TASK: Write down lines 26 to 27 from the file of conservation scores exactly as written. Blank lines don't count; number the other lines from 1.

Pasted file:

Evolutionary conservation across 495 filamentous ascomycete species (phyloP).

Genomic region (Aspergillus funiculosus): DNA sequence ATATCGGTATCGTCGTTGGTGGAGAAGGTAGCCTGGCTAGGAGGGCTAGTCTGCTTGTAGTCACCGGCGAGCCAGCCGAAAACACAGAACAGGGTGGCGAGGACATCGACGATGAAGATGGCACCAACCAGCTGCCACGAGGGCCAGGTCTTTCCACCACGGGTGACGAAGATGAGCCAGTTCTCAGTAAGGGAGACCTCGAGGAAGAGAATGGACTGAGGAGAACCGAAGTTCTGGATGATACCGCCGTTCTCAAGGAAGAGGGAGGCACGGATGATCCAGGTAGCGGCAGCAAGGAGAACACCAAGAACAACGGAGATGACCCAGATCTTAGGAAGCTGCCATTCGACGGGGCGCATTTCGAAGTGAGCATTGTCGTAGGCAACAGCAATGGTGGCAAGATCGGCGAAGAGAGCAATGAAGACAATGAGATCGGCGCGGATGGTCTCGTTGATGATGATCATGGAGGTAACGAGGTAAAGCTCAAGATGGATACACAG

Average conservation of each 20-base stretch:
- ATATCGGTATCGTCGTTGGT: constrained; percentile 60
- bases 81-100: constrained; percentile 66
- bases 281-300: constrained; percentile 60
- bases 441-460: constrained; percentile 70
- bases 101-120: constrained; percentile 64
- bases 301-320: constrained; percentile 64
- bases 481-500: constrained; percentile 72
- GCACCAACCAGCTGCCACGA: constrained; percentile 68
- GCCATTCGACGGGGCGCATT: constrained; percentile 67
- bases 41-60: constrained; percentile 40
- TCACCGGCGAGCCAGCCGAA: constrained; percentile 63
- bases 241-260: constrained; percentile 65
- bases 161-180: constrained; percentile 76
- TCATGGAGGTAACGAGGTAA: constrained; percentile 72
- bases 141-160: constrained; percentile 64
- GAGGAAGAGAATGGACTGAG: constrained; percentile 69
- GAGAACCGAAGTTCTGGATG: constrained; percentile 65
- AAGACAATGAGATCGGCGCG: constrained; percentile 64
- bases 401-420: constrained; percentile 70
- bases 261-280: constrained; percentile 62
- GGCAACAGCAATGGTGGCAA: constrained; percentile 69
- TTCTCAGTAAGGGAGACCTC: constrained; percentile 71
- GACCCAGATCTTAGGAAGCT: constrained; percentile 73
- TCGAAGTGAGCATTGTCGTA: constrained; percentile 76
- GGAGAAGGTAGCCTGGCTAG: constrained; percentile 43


- GACCCAGATCTTAGGAAGCT: constrained; percentile 73
- TCGAAGTGAGCATTGTCGTA: constrained; percentile 76